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The county school board is offering 310 senior school system employees an early retirement incentive plan that includes a lump-sum cash payment and full health insurance coverage to age 65.

School officials said they anticipated that 88 employees -- 34 of them teachers --would take the early retirement, saving the county an estimated $225,000 in 1992-1993. The board approved the offer at Tuesday's meeting.

Superintendent Michael E. Hickey said additional savings would result from being able to pay lower salaries to the less-experienced employees who replace the retiring workers.

The superintendent said he may be able to move some of the 34 employees whose jobs are proposed for elimination in 1992-1993 into positions vacated by early retirees, "so there's a humanitarian benefit."

Whether the offer is a good deal for employees depends on the individual situation, said Marius Ambrose, Maryland State Teachers Association service representative for Howard County.

"It's a good deal for someone who has 30 years in and could retire," Ambrose said.

Employees with fewer than 30years will have to weigh the annual 6 percent reduction they will take on their pensions by retiring early against the cash payment, he said.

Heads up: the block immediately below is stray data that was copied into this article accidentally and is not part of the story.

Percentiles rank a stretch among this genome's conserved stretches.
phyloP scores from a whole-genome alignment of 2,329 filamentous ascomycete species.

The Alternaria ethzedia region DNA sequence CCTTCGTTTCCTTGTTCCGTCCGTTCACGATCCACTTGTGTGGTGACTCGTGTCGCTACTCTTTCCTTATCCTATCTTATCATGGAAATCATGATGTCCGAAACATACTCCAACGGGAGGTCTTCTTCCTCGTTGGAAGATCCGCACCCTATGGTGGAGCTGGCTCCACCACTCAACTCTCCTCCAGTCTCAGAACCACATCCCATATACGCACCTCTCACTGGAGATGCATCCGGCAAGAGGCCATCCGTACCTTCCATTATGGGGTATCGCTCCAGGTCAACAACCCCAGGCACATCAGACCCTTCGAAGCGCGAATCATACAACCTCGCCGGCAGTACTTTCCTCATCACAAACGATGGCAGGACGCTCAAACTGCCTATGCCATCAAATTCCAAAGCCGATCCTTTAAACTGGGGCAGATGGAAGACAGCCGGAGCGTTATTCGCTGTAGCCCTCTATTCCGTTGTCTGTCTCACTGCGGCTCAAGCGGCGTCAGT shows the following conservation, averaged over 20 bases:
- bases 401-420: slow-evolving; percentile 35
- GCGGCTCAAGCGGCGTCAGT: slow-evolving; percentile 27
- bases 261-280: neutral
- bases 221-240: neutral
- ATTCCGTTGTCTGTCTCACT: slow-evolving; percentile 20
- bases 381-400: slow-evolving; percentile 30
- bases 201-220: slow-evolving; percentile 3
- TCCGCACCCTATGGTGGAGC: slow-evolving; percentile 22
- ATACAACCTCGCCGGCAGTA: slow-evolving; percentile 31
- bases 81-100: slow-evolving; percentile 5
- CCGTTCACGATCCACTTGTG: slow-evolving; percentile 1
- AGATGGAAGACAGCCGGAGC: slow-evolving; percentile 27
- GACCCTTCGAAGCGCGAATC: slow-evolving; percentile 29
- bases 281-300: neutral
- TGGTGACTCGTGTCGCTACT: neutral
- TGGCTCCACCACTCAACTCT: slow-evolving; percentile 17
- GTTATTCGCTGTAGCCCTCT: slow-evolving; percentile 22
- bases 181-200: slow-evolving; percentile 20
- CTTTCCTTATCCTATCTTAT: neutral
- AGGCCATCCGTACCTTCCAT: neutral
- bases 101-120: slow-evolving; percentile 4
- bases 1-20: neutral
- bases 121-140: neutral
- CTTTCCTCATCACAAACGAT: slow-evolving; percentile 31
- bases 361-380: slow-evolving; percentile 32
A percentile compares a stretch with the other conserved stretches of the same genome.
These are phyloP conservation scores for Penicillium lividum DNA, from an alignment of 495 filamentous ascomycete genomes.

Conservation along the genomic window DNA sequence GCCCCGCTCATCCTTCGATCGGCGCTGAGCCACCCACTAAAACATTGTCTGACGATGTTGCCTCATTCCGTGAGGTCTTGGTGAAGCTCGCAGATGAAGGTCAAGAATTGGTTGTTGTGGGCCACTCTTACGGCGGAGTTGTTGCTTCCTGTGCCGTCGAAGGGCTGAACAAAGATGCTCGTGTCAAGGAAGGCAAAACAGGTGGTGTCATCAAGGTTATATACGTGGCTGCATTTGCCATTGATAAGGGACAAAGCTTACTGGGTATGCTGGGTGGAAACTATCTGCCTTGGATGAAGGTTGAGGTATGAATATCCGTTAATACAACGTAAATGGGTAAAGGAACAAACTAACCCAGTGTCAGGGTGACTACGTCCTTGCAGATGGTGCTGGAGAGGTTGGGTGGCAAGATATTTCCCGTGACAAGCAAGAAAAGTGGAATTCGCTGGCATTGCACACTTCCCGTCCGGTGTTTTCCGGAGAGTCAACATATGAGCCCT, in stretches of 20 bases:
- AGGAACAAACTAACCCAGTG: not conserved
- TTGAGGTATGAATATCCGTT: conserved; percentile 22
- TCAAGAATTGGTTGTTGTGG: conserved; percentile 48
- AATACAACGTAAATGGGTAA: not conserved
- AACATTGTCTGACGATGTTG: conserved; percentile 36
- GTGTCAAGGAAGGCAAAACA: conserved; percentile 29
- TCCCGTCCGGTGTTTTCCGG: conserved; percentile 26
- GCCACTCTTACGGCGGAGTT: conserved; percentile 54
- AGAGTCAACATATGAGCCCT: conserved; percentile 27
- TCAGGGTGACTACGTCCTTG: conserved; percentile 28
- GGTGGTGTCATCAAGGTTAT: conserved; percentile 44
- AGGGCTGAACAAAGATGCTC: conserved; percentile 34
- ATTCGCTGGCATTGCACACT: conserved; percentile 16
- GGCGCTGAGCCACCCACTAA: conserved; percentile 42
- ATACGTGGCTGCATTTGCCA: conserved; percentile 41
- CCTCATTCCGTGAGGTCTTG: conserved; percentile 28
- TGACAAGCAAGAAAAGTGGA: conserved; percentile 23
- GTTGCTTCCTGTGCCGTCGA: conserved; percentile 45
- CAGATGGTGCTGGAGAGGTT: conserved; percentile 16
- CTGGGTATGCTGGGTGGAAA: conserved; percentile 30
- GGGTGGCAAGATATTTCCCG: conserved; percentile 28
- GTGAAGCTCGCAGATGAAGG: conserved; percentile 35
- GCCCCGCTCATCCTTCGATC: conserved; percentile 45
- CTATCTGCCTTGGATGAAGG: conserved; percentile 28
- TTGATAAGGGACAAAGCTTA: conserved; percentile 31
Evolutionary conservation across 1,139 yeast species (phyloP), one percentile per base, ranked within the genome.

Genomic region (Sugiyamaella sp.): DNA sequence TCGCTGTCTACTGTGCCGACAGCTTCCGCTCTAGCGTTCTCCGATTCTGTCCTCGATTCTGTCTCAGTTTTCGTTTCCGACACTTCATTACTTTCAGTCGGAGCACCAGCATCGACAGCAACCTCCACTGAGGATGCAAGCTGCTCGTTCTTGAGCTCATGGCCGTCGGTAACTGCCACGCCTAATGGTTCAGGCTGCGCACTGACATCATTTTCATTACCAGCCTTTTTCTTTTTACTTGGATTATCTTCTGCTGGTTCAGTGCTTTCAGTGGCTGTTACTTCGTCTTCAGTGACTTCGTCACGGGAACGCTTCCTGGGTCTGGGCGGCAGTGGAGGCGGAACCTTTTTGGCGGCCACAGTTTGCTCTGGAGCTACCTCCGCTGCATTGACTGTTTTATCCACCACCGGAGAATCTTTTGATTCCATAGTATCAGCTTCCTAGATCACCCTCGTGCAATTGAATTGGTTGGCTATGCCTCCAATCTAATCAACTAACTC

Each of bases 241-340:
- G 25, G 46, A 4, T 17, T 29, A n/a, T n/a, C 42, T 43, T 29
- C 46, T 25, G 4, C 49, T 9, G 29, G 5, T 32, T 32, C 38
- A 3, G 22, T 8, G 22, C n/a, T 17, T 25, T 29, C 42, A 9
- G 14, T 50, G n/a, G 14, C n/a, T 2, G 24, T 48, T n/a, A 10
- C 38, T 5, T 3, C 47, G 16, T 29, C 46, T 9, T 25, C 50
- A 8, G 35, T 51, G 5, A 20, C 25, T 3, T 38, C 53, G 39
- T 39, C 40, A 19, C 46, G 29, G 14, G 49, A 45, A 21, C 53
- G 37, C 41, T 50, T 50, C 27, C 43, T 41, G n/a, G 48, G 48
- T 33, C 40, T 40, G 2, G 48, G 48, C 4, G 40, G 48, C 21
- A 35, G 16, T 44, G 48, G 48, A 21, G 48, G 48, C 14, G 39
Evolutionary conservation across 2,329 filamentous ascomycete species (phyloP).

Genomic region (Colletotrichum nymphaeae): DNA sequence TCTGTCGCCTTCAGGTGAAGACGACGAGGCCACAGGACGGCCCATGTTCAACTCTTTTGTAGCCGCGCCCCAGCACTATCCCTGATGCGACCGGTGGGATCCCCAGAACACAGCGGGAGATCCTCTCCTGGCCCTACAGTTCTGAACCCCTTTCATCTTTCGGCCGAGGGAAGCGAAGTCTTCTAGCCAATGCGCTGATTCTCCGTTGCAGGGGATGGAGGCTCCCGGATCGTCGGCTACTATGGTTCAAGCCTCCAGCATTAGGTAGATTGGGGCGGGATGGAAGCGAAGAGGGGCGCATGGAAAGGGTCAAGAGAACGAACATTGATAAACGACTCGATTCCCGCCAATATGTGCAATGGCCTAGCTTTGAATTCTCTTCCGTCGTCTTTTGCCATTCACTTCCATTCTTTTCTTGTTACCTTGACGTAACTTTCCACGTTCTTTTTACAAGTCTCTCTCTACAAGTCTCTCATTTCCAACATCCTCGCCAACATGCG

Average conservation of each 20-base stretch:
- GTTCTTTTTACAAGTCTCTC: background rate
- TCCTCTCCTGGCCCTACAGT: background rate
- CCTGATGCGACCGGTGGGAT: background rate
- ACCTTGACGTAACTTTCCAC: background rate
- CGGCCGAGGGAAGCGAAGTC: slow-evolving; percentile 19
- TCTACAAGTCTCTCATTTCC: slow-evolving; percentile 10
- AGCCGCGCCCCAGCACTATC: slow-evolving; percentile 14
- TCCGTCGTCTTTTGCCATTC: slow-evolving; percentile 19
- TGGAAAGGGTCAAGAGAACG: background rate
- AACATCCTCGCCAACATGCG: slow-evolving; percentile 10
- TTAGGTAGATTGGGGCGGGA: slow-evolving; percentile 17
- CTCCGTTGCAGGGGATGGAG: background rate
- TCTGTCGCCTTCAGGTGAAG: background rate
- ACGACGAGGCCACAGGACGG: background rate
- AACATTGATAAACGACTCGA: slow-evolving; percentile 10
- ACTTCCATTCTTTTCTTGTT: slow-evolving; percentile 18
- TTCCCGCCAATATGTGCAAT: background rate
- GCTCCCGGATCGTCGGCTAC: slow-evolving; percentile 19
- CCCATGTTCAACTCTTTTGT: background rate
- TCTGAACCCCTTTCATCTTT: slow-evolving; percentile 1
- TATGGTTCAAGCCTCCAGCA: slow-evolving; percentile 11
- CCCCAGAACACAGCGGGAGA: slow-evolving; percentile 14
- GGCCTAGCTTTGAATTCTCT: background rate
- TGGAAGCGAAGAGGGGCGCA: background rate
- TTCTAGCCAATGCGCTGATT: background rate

In other action, two advocates for night school told board members that an evening high school program could help potential dropouts earn their diplomas and provide an alternative to the seven-periodday, which has been stalled for lack of money. The board asked Associate Superintendent James R. McGowan to appoint a task force to studythe idea.

Evening school could be financed through tuition and government grants, said Clarence E. Miller, assistant principal at Glenelg High School. State regulations allow school systems to charge tuition to students who are enrolled in regular school classes, but not to students who are taking evening courses only, he said.

Pupil personnel worker Margaret Schultz said potential students of an eveningschool could include people living on their own and teen parents whoare on waiting lists for day care. The school system's teen-parent program is at capacity.

The board also scheduled a public hearing for Thursday on a proposed school calendar that calls for starting classes Aug. 31, one week before Labor Day.

Parents, students and school officials who drew up the calendar reached a consensus that favored starting before Labor Day, Sept. 7, in order to end school on June17, 1993. The traditional post-Labor Day start would extend the school year to June 24.

The board is scheduled to vote on the calendarMarch 12.

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